Now that we’ve seen Avengers: Endgame (which is absolutely fantastic), we can tell you how to be fully prepared for this monumental pop culture event. Yes, there are 21 films in total that precede this movie, and Avengers: Endgame somehow offers an epic conclusion to each and every one of them. But you don’t need to remember every single one in order to fully enjoy this sequel. We’ve put together a list of the six most essential movies in the Marvel Cinematic Universe that you should watch (or rewatch) to get the most out of your Avengers: Endgame experience.
Get the full list of Marvel movies to watch before Avengers Endgame below. Read More »
(Welcome to Road to Endgame, where we revisit the first 22 movies of the Marvel Cinematic Universe and ask, “How did we get here?” In this edition: Captain America: Civil War pays off years of build-up by injecting politics with personal impulse.)
The Marvel Cinematic Universe tries to re-invent itself every few years, albeit within a limited narrative formula. From scrappy “real world” solo films, to fun, landscape-shifting crossovers, to alien family dramas, the series has been laying track for its two-part finale — Avengers: Infinity War and the upcoming Avengers: Endgame — for quite some time.
A decade of narrative investment in the superhero genre, especially in a series that aims to be so political, can’t be achieved without a feeling of loss. Last year, after having been scattered by the events of Captain America: Civil War, the Avengers were finally defeated.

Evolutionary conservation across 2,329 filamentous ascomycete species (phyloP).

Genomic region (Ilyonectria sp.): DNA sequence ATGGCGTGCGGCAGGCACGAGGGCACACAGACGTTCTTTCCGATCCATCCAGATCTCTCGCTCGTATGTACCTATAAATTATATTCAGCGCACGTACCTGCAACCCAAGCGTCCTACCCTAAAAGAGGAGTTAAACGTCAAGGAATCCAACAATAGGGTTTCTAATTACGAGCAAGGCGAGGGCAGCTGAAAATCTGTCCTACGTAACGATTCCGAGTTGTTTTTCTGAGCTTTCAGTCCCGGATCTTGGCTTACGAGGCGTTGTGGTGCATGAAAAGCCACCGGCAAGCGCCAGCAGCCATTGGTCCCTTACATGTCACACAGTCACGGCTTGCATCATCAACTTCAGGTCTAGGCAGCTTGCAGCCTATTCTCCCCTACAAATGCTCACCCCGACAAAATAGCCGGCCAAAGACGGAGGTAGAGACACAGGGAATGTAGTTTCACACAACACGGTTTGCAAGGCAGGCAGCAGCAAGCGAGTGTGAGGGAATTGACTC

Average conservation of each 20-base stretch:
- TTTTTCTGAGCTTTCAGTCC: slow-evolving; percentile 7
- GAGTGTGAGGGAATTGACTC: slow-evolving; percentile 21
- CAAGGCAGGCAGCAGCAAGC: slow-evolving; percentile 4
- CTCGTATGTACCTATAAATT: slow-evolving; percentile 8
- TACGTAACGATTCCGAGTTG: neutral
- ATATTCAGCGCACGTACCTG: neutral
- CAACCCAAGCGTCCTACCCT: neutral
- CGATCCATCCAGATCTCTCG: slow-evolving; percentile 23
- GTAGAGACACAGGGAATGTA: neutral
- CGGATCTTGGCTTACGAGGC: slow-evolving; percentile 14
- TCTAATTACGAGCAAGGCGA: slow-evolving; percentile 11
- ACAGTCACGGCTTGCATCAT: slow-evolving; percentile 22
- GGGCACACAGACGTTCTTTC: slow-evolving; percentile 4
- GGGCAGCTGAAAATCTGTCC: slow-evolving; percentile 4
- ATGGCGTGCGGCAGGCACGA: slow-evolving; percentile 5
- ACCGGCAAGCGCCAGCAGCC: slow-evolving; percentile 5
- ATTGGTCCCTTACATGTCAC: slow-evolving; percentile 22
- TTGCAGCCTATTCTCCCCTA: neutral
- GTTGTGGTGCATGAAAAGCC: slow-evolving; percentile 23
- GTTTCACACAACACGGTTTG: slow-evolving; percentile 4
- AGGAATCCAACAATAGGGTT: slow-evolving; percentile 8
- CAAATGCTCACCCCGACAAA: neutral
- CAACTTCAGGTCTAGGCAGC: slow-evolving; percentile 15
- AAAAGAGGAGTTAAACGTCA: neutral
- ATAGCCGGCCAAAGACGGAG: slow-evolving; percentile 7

While no Avengers lose their lives in Captain America: Civil War, the team tears itself apart from within; they may as well have lost their identity. The series’ long-term personal and political narratives finally boil over, clashing with one another for reasons both idealistic and petty, opposing impulses that are (rightly) framed as a continuum. It’s a harrowing watch at times, despite building on its predecessors’ confused politics. Debates about military intervention rage on in the real world, and as of Avengers: Age of Ultron, the Avengers’ legacy finally began to stand in for America’s. That legacy is complicated, and Civil War finally grants the series an element it had been missing for nearly a decade: deeply personal drive behind political ideology.
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The Marvel Cinematic Universe is overflowing with easter eggs and references to its comic book counterparts, but putting aside the obvious cameos and plot links that are baked into the stories, there are more subtle winks as well. Now one fan thinks they may have found a link between Captain America: Civil War and next year’s Captain Marvel in a throwaway piece of dialogue.
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We all know Marvel Studios is currently celebrating the 10th anniversary of the launch of the Marvel Cinematic Universe. And while Avengers: Infinity War was one hell of a way to celebrate the unprecedented crossover of all these film franchises, the comic book movie studio has another treat for fans to enjoy this year.
Marvel Studios has announced that all 20 of their movies, from Iron Man to this year’s Avengers: Infinity War and Ant-Man and the Wasp, will return to IMAX screens for a limited run at the end of August through the first week of September. But there’s a specific schedule for the movies that will make it rather difficult for even the most hardcore Marvel fan to see all of them. Find out more below. Read More »
Ant-Man and the Wasp is about as far from the emotional and physical devastation of Avengers: Infinity War as you could get. There’s no mention of Thanos, destruction, or doom in the film’s trailers — but there is an ant playing the drums.
So how does Ant-Man and the Wasp take the events of Infinity War into account? On the set visit for the Ant-Man sequel, director Peyton Reed addressed that giant elephant (Giant…Man?) in the room.